- 2019 Mâcon-Verzé Chardonnay, France ($8.99 @Trader Joe’s, California)
- 2018 The Divine Chardonnay, Los Carneros, California ($7.99 @Trader Joe’s, California)
Chardonnay is the most popular white wine in the world. And like most grape varieties, how it tastes has a lot to do with where it’s grown. In this post, we are highlighting Chardonnay from two the the places in the world that have become famous due in no small part to the humble Chardonnay grape: the Burgundy region of France, and the Carneros region in Northern California.
A lively wine with a bouquet of wet stone, citrus and white flowers. Bright flavors of peach, pear and ripe apple. Though lush, there is good acidity underpinning it. Nice clean lingering finish. Serve chilled as a pre-dinner drink or with salty snacks and apetizers, crab cakes, white risottos, grilled fish, sushi and goat cheese.
The Mâconnais district is located in the south of France’s esteemed Burgundy wine region whose its world-famous wines are made from Pinot Noir and Chardonnay grapes. It takes its name from the town of Mâcon. Almost all the wine made in the Mâconnais is white wine, and Chardonnay is the main grape grown in the district. The vineyards there are grown on calcareous clay and chalky limestone soils, and you can taste it in their wines.
Curious where exactly in France you will find Burgundy? This should help:
It’s a great time to be a value-seeking wine consumer. Even before Covid altered the world as we know it, after several consecutive high yielding harvests in California, inventories were rising, and prices were falling. Then the pandemic hit and rivers of wine that would normally be consumed at what we in the wine trade call “on-premise accounts” (these are the places where wine is consumed onsite, like restaurants) got stuck in distributor’s warehouses.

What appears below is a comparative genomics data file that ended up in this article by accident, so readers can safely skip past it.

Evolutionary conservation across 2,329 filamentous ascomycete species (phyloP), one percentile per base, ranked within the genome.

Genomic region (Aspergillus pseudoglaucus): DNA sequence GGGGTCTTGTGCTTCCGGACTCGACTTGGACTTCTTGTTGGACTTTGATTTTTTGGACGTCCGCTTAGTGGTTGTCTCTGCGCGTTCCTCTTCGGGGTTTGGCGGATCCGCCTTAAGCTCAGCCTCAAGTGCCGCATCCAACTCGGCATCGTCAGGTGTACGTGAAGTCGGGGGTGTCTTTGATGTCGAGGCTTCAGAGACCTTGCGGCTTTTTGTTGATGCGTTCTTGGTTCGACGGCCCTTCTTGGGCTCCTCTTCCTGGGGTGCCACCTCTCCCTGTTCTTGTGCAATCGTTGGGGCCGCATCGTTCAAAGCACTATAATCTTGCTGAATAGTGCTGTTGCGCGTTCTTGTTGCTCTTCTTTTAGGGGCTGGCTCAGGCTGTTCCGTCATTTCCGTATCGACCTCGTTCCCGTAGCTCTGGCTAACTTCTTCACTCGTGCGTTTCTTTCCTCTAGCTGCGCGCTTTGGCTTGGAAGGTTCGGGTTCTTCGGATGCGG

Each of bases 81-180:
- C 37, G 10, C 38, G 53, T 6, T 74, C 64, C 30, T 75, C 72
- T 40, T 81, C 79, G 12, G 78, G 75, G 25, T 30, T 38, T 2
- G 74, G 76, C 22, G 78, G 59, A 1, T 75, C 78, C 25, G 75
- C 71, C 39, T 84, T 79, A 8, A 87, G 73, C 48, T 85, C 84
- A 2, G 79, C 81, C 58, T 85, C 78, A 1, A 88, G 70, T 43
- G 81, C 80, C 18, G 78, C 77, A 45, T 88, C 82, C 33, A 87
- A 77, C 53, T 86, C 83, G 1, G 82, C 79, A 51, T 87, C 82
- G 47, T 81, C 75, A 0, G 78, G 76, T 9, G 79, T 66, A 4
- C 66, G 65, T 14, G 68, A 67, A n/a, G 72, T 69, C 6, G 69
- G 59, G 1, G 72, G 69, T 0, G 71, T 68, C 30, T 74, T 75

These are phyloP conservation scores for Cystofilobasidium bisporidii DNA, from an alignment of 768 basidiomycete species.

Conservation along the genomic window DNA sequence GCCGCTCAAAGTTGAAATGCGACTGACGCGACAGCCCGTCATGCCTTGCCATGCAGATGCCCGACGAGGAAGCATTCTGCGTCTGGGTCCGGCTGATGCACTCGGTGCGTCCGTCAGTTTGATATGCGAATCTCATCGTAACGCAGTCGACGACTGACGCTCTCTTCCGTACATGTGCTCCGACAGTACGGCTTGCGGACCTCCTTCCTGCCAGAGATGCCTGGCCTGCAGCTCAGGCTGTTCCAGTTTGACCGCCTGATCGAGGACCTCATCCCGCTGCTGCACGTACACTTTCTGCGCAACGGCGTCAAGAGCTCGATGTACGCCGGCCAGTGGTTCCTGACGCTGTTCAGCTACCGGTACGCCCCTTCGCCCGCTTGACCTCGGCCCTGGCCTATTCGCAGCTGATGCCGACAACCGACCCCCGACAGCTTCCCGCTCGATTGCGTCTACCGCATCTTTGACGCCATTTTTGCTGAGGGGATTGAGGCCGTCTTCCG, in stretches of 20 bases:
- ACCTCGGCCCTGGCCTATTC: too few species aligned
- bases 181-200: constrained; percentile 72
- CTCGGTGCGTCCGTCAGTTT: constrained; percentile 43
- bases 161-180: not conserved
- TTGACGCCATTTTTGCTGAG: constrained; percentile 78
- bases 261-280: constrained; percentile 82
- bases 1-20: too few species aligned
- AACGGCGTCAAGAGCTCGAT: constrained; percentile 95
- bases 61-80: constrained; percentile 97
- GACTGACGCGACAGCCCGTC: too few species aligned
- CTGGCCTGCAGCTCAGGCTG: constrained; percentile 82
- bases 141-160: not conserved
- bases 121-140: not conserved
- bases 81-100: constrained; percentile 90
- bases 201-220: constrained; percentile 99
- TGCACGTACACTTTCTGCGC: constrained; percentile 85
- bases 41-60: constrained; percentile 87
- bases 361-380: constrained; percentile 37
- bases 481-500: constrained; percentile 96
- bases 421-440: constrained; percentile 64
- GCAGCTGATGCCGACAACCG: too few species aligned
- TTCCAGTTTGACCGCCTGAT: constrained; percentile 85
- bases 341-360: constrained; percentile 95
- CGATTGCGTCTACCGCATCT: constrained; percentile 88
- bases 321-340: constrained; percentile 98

How do you move a bunch of bloated inventory? Well, by discounting it!
These factors have lead to wines like The Divine, which drinks like a $20 Napa Chardonnay, to be getting blown out at Trader Joe’s for $7.99. Win!
Nice wheat yellow color. The nose has a little bit of weight behind it, foreshadowing its body of citrus, green apple, spice, Anjou pear, a little dollop tropical fruit. Its acidity is well-balanced and the additional years of aging has resulted in a elegant wine that is well-intergrated.
At the southern tip of Sonoma and Napa (the vineyards for the Divine Chardonnay are located in the Napa side) Los Carneros is a world-class Pinot Noir and a Chardonnay growing region that connects and straddles the two, as shown below:
So to summarize, although these two wines are similar in price and made from the same Chardonnay grape, they are stylistically quite different. The French one is much cleaner and leaner, showing more of the true fruit characteristics. The California one tastes like a California Chardonnay should taste. But both taste like they should sell for more than their price points. So it’s a matter of personal preference, but for under $20, I suggest you try both, and then let us know your favorite by using the comments section on this post, or opining on our Facebook page.
And if your shopping finds you at Trader Joe’s, you can find our Lucky 13 list of TJ’s wine here.
If you’re headed to Costco soon yourself, you can find our most recent reviews of Costco wines here in our Lucky 13 list.